Total Pageviews

Wednesday, January 6, 2016

Grant and Tillie Go Walking, written by Monica Kulling and illustrated by Sydney Smith. Groundwood Book, 2015. $18.95 ages 5 and up

"It was the summer of 1920.
The city of Paris was lit up
like fireworks. "No wonder
they call it the City of Lights!" exclaimed Marvin, Grant's friend and fellow painter. There was a tower that looked like an iron bridge to the sky."

Grant is like so many of us. Tired of the drudgery of life at home, a farm in the America Midwest in the 1920s, he leaves with a dream in his heart and a new life in mind. He is off to Paris where he will pursue his passion for art. After years spent drawing his farm life, he wants more. He shares those dreams in idyllic days with his cow, Tillie.

Meanwhile, Tillie who has been his constant companion, is quite satisfied with the way she lives. She is content with her lot in life and has never dreamed of anything different.

"Relaxing under an apple tree, Tillie felt the sun warm her
sleek brown back. She picked up an apple and dropped it
into Grant's open palm. What a cow!"

His departure leaves Tillie listless and unproductive. Thankfully for her, Grant's sojourn in Paris is not nearly as successful as he had hoped. His return to Iowa is met with great glee and a return to good health and improved milk production. Their walks inspire Grant's most famous work - American Gothic. He finds life at home, with all that he loves, is exactly what he needs to be a successful artist.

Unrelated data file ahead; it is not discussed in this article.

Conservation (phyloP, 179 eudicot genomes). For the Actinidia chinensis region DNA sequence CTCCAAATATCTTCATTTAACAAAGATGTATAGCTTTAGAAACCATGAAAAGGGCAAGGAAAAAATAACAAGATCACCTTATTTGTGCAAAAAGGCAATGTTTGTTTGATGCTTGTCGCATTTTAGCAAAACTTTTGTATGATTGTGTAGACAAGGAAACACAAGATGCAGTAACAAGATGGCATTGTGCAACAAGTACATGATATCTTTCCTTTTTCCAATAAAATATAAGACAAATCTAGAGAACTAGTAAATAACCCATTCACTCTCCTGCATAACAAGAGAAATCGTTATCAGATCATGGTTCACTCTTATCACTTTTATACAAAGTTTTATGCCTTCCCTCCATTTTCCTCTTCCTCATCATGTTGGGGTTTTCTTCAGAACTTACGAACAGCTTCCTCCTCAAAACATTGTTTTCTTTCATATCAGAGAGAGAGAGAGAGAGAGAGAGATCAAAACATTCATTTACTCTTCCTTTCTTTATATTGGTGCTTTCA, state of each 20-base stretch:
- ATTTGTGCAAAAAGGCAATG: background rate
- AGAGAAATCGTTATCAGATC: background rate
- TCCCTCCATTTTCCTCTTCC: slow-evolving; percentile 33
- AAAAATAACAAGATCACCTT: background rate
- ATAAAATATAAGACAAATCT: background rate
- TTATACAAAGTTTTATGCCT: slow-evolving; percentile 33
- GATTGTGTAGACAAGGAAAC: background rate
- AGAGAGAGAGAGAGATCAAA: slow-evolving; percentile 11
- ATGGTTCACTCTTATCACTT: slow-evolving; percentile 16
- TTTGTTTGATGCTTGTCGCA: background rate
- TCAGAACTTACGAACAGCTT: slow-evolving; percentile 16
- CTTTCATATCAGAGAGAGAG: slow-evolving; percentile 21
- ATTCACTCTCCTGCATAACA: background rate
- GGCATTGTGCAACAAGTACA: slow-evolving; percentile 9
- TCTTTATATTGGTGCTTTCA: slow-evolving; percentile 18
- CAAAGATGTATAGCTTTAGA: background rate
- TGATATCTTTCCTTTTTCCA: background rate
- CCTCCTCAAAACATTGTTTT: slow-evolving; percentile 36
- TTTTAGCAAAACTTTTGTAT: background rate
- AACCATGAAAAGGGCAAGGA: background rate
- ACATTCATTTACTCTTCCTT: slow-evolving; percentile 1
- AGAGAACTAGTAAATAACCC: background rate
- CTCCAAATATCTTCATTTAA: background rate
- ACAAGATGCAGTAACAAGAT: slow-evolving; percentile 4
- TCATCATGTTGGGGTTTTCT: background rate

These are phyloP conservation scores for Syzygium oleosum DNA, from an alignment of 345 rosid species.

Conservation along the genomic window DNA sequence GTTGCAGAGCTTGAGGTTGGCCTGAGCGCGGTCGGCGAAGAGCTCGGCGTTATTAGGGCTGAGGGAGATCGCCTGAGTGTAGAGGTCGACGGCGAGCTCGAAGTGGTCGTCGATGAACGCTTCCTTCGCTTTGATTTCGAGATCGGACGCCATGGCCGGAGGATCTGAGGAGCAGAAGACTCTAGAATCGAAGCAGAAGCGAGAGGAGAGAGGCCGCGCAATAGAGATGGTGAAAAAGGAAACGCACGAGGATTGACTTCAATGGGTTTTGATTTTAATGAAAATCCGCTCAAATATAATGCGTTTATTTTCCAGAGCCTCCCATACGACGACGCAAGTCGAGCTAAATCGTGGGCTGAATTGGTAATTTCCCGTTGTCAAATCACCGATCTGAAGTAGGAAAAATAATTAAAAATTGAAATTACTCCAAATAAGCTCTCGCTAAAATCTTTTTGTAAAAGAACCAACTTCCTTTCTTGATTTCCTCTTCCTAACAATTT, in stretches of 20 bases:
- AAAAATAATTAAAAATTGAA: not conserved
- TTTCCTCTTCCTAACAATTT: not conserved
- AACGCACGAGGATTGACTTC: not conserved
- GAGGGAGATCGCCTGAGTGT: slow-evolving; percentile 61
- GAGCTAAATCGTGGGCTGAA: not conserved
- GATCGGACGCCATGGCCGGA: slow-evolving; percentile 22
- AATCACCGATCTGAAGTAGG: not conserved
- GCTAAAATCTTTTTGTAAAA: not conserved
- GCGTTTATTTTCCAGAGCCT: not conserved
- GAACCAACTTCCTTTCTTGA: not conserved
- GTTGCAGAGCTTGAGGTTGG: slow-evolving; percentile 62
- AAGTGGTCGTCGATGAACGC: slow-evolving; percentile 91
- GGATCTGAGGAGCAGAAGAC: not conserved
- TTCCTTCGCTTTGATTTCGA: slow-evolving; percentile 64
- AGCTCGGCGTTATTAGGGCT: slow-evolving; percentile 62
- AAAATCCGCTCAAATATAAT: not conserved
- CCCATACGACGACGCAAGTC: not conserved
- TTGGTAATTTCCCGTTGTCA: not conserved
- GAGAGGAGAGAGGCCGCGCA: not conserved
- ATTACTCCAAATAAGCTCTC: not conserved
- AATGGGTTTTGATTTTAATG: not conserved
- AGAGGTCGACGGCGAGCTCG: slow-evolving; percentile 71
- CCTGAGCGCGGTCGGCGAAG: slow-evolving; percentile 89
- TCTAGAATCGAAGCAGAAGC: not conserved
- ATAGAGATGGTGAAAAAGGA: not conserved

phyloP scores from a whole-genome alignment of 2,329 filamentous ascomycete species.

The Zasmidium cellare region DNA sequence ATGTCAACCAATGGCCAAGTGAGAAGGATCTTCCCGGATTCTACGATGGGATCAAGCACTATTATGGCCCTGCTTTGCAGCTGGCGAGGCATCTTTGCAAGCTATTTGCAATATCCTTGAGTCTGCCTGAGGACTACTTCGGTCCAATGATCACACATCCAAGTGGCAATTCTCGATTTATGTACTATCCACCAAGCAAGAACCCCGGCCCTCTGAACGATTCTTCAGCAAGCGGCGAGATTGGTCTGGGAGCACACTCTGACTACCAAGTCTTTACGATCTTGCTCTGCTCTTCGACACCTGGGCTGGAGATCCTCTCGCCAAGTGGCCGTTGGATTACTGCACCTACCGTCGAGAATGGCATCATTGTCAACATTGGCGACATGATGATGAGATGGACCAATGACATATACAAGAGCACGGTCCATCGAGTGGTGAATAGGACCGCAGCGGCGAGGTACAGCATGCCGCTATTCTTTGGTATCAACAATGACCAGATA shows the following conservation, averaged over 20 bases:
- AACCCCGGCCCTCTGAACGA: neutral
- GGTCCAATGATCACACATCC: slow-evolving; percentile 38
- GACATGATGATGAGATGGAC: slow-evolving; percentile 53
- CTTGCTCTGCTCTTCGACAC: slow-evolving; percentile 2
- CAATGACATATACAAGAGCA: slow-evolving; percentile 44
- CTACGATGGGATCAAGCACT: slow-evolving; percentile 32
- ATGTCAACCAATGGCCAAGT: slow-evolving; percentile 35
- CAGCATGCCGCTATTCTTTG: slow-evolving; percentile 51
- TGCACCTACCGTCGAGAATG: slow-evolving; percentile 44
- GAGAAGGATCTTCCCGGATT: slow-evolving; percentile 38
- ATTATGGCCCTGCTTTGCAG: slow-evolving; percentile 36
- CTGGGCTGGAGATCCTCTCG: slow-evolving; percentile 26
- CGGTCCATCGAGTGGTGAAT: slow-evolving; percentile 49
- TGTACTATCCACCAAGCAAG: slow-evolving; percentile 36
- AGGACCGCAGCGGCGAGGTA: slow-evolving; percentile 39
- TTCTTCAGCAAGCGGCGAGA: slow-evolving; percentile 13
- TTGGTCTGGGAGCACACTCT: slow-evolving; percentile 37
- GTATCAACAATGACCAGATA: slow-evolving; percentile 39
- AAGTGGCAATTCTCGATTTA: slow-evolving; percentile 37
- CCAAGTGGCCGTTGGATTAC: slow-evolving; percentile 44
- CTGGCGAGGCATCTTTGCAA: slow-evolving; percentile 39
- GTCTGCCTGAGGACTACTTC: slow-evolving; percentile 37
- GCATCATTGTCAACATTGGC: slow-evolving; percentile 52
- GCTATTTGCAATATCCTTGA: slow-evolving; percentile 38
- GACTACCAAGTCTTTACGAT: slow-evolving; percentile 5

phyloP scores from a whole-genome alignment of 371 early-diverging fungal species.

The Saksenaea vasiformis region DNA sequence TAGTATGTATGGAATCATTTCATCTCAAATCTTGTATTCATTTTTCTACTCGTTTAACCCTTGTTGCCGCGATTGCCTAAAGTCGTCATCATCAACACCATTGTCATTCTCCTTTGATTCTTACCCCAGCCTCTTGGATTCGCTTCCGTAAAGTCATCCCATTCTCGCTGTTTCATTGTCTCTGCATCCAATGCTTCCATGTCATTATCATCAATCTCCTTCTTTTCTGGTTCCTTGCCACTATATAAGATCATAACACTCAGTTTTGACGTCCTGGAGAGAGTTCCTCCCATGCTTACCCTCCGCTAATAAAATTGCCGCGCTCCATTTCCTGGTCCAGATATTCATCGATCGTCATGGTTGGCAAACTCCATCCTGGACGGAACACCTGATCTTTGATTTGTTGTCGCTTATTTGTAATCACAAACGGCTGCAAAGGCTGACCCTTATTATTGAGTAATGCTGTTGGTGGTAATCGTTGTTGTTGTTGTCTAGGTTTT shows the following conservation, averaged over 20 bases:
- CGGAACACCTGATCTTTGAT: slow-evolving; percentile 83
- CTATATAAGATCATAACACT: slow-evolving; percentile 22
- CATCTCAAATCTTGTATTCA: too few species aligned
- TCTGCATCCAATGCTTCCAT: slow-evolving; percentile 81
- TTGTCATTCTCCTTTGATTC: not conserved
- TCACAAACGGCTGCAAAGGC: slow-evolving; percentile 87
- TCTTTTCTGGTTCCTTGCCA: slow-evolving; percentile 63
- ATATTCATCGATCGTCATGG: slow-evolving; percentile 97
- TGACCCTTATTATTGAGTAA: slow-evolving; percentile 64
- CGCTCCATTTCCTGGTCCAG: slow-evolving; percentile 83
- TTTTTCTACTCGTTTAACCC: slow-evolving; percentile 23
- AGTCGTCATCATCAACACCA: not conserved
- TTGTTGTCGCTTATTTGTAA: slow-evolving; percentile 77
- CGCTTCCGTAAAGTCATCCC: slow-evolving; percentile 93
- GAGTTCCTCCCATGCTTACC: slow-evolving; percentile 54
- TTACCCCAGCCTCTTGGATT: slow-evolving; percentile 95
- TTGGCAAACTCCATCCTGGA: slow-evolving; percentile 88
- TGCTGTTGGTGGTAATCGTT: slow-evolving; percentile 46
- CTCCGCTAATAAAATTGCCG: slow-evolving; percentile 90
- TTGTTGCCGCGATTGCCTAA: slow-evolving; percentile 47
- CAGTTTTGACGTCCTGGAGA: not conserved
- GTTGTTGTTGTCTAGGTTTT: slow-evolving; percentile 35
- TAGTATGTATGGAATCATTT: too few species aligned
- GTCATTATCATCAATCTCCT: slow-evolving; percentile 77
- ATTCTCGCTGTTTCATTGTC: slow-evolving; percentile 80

I like this imaginative story based on Grant Wood's life. The scenes in Iowa are intertwined with his time in Paris, adding interest and context to the life he eventually chooses to live. An author's note lets readers know that Tillie comes from the writer's imagination, chosen because Grant Wood said his best ideas came when he was milking a cow.

I have great admiration for Sydney Smith's work. He uses watercolors, ink and a toothbrush to create both realistic settings, and solidly places the audience in the world of the 1920s in Europe and North America. The grainy feel, the muted prairie palette pays homage to the artist, and begs a return for a much closer look once the story has been shared. The art adds a level of emotional understanding that is poignant and memorable. I hope we see many more books graced by his beautiful artwork.

No comments:

Post a Comment